Justin Timberlake, The Weeknd And The Age Of ‘Mystery Marketing’
Tricks aren’t just for kids. To build buzz for projects, artists and labels are turning the music biz into a game of Clue
In one of the most successful promotions ever, the studio behind the 2008 monster flick Cloverfield launched a series of fictional products. One of them included Slusho!, a beverage complete with T-shirts and a tagline (“You can’t drink just six!”) that hatched a cult-like following. Only later did fans uncover clues that revealed the drink was no realer than a Kardashian plotline, but the stunt confirmed a long-held belief: Everyone loves a good mystery. This Hollywood blueprint is increasingly spilling into music, with artists and labels using covert tactics to amp up anticipation for a project.
At a time when hype is as fleeting as a tweet, virtual mind games peak intrigue. With the suspense fitting of a Stephen King thriller, Justin Timberlake prefaced his post-hiatus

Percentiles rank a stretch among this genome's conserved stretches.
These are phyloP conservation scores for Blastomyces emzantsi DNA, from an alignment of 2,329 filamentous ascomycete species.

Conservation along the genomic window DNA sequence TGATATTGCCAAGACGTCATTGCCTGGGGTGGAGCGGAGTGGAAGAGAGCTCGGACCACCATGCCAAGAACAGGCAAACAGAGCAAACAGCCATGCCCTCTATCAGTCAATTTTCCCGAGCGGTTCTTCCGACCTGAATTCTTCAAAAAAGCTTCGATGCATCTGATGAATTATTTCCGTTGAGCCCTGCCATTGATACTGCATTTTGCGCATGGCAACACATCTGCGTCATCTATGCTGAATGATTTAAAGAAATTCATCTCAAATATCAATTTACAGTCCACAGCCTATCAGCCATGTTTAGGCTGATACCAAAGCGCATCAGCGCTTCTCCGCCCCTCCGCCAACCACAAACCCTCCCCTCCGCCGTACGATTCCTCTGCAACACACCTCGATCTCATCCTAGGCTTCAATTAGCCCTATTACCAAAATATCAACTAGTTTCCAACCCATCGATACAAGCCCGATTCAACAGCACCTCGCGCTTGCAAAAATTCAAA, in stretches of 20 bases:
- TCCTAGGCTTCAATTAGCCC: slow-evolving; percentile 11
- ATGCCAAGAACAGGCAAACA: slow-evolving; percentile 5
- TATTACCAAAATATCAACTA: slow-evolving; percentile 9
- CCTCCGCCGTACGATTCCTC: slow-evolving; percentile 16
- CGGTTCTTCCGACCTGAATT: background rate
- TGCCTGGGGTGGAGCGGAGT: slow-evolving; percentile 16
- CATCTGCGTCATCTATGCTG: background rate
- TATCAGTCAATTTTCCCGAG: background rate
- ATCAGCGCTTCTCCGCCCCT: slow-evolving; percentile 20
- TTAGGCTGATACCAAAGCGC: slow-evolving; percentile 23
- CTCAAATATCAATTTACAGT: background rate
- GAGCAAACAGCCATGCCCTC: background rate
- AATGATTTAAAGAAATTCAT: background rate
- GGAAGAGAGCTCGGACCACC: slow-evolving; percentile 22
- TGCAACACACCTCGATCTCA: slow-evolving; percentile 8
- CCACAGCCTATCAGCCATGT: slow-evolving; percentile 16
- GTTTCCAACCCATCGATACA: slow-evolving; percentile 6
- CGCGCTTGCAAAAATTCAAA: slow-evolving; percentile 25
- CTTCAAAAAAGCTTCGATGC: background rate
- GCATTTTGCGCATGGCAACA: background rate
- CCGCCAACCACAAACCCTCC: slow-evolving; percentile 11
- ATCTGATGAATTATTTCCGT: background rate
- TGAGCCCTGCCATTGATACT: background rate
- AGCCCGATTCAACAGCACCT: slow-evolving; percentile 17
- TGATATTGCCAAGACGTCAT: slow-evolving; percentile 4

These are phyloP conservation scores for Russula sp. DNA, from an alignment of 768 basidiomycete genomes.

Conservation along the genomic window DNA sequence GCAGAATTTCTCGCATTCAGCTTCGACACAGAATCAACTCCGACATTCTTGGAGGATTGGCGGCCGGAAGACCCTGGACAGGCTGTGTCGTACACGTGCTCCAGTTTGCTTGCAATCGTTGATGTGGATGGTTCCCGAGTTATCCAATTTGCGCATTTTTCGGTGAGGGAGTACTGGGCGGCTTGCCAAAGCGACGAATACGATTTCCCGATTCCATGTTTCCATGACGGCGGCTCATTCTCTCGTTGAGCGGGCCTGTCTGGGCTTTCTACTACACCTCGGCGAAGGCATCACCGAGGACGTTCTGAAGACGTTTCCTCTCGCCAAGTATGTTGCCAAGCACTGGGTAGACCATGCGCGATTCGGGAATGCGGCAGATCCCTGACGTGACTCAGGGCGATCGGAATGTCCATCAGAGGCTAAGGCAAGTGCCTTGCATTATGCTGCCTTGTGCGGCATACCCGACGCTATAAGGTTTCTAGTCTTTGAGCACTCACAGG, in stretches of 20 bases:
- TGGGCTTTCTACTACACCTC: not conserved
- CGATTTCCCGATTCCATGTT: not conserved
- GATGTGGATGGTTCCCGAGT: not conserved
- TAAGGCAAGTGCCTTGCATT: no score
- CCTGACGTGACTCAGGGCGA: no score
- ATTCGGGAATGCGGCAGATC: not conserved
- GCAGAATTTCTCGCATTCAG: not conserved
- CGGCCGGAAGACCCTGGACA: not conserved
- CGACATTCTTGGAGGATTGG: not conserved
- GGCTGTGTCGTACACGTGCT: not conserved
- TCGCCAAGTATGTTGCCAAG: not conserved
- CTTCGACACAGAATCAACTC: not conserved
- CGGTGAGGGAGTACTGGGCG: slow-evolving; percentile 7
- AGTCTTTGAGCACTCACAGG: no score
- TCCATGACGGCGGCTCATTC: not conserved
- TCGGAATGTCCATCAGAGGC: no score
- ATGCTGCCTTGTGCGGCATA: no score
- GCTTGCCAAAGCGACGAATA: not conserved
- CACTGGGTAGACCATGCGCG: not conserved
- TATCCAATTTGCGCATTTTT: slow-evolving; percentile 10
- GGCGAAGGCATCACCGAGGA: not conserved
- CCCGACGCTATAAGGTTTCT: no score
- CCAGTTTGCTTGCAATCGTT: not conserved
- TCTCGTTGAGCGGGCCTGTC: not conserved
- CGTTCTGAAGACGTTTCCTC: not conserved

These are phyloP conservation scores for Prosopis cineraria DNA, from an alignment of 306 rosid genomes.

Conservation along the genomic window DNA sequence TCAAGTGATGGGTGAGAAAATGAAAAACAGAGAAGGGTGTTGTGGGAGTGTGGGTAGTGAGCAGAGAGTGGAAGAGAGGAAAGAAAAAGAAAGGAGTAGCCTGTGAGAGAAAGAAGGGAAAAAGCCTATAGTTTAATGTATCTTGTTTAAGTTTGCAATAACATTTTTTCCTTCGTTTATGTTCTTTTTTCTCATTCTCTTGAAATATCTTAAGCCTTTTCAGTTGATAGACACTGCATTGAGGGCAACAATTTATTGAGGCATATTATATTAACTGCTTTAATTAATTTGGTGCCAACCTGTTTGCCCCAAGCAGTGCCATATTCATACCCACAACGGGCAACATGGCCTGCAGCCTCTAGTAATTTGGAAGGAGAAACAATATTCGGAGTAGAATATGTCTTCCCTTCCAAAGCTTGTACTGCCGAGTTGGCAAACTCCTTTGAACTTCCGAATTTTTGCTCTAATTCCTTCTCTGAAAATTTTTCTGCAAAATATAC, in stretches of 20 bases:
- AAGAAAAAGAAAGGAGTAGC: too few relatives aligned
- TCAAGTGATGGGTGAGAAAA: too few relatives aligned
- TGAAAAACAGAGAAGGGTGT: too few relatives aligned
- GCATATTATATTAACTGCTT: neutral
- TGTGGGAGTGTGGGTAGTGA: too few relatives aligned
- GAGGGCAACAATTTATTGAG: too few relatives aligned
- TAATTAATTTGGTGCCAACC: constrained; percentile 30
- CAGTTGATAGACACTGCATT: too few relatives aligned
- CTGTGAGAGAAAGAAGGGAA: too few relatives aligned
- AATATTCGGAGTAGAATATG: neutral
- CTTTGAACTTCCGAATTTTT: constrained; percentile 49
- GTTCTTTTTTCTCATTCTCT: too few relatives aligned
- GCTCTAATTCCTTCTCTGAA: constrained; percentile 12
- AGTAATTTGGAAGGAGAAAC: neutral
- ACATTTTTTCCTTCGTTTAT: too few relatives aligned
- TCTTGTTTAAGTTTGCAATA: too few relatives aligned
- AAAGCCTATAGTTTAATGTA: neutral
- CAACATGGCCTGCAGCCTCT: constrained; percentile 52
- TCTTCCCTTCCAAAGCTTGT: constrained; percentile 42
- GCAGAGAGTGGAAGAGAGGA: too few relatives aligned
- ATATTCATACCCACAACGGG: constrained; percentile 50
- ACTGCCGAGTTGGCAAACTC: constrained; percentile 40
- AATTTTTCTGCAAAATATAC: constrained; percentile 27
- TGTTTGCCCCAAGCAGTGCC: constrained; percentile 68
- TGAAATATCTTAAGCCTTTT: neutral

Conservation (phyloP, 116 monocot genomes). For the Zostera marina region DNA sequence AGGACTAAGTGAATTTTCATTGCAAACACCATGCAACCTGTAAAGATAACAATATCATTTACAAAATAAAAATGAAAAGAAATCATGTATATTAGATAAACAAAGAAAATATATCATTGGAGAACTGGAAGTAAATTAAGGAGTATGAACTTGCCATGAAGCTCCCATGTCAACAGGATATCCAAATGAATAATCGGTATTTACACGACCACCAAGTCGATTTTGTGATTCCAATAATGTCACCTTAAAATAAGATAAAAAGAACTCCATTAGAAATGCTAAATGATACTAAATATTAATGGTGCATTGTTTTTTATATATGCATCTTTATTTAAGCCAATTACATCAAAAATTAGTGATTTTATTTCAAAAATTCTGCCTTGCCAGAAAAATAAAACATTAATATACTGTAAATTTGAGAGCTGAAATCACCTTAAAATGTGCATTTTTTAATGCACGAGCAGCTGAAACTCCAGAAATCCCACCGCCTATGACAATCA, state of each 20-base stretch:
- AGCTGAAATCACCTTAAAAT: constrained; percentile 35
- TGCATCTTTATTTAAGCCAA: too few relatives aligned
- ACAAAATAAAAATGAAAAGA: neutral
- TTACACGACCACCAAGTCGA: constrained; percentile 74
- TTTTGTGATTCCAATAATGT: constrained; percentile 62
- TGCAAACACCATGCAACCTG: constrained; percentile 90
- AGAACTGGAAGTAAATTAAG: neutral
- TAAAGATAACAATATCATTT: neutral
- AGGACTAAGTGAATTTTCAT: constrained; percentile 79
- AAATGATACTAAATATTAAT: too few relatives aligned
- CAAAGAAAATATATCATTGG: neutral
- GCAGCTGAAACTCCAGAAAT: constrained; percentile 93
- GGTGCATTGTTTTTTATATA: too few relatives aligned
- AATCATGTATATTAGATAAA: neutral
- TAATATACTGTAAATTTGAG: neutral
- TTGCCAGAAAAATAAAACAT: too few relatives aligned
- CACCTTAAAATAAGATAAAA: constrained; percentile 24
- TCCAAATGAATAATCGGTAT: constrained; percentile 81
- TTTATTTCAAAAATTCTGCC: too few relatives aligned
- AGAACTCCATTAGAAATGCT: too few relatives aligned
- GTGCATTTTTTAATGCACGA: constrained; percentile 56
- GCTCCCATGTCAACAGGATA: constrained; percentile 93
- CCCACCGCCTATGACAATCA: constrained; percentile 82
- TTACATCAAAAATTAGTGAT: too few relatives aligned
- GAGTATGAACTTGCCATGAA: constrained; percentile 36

single “Suit & Tie” with a countdown clock on his site, over a blurred background that, once deciphered, spelled out his song and album title. Likewise, Ke$ha unveiled her Warrior album name as a puzzle of letters on Instagram, while Lady Gaga teased hers byposting a flick of a temporary tat. The Weeknd tantalized fans with a screenshot of a desktop folder labeled, “2013 untitled album.”
It makes sense that the recuperating music biz would swipe a formula that’s proven fruitful for films like Cloverfield and 2012’s Prometheus, whose creator “leaked” a video of a fake character prerelease. Such stealth moves build fan engagement beyond bland release-date plugs.
Still, it’s not as simple as just dropping a puzzle—artists need a core fan base intent on cracking these Da Vinci codes. Even as social media has morphed from barely audible bullhorns into every celeb’s default promo tool, entertainers and execs are still learning how to translate those disciples into dollars. When baring all is the norm, it helps to leave a little something to the imagination.
Photo Credit: Idolator